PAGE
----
But don’t just read the Baha’i writings—spend some time by yourself meditating on their meaning. Delve deeply into the ocean of Baha’u’llah’s teachings, and consider them fully. Examine them from not only your personal perspective, but in light of a broader human perspective.
Then, once you’ve familiarized yourself with and meditated on the Baha’i teachings, meet some Baha’is. Go to a Baha’i gathering in your area and experience the diversity, the closeness and the unity of the Baha’i community. Baha’is aren’t perfectly spiritual individuals—like all people, we each have flaws—but we’re all trying to lead good lives and live up to Baha’u’llah’s command to love one another. Each Baha’i has unique insights into the Baha’i teachings, so curiosity is definitely encouraged. Baha’is even have meetings for that purpose called firesides, where anyone can ask questions and hear the answers individual Baha’is offer in response.
Remember, though—no Baha’i has all the answers, and in fact the only authoritative source for answers is the Baha’i writings themselves.
Baha’u’llah’s major works cover a wide range of subjects: mystical treatises and aphorisms like The Seven Valleys, The Four Valleys and The Hidden Words; the proclamation of Baha’u’llah’s mission in books like The Proclamation of Baha’u’llah and The Summons of the Lord of Hosts; books on the subject of theology, progressive revelation and the essential unity of all Faiths like The Book of Certitude and Epistle to the Son of the Wolf; books on Baha’i law and the future state of society, especially The Most Holy Book, also known in Arabic as the Kitab-i-Aqdas; poetic, visionary volumes like Gems of Divine Mysteries; books of supplications to the Creator like Prayers and Meditations of Baha’u’llah; and compilations of various important letters, missives and tablets like Gleanings from the Writings of Baha’u’llah and Tablets of Baha’u’llah.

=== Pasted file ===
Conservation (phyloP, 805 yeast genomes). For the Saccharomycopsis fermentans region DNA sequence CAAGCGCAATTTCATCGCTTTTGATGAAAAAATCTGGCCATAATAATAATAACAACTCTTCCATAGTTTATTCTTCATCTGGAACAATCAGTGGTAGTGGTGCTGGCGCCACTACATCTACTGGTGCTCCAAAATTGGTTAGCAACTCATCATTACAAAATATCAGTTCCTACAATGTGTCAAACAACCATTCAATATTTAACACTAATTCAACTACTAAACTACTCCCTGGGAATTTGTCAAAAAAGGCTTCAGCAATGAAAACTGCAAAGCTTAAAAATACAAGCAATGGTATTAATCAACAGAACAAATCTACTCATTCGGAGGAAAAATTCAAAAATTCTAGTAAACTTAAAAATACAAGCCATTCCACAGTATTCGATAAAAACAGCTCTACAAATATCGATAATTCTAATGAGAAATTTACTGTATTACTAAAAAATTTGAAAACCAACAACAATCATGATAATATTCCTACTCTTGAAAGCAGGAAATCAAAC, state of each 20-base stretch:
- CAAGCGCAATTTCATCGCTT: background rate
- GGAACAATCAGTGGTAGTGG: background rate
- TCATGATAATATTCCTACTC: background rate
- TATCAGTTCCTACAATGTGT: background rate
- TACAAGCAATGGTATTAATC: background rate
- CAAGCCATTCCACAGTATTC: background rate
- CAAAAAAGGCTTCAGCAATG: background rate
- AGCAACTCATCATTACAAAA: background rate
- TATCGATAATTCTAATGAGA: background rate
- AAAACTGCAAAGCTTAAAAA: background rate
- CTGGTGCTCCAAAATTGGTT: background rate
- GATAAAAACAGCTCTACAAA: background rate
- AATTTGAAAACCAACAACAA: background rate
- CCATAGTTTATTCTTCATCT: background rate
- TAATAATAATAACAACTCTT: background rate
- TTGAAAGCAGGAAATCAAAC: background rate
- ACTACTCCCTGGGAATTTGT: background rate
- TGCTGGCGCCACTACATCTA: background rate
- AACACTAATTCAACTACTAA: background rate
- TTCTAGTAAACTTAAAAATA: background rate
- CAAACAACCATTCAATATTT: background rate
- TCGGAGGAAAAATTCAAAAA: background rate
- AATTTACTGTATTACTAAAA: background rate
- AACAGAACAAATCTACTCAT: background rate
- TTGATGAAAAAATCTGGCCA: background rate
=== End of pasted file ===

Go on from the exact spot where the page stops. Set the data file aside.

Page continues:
You can freely read all of these books here: www.BahaieBooks.org
Finally, Baha’u’llah and Abdu’l-Baha revealed hundreds of beautiful prayers. Anyone who wants to know more about the Baha’i teachings can learn an enormous amount just by saying those prayers, and feeling their impact on his or her soul:
Intone, O My servants, the verses of God that have been received by thee, as intoned by them who have drawn nigh unto Him, that the sweetness of thy melody may kindle thine own soul, and attract the hearts of all men. Whoso reciteth, in the privacy of his chamber, the verses revealed by God, the scattering angels of the Almighty shall scatter abroad the fragrance of the words uttered by his mouth, and shall cause the heart of every righteous man to throb. Though he may, at first, remain unaware of its effect, yet the virtue of the grace vouchsafed unto him must needs sooner or later exercise its influence upon his soul. Thus have the mysteries of the Revelation of God been decreed by virtue of the Will of Him Who is the Source of power and wisdom. – Baha’u’llah, Baha’i Prayers, p. ii.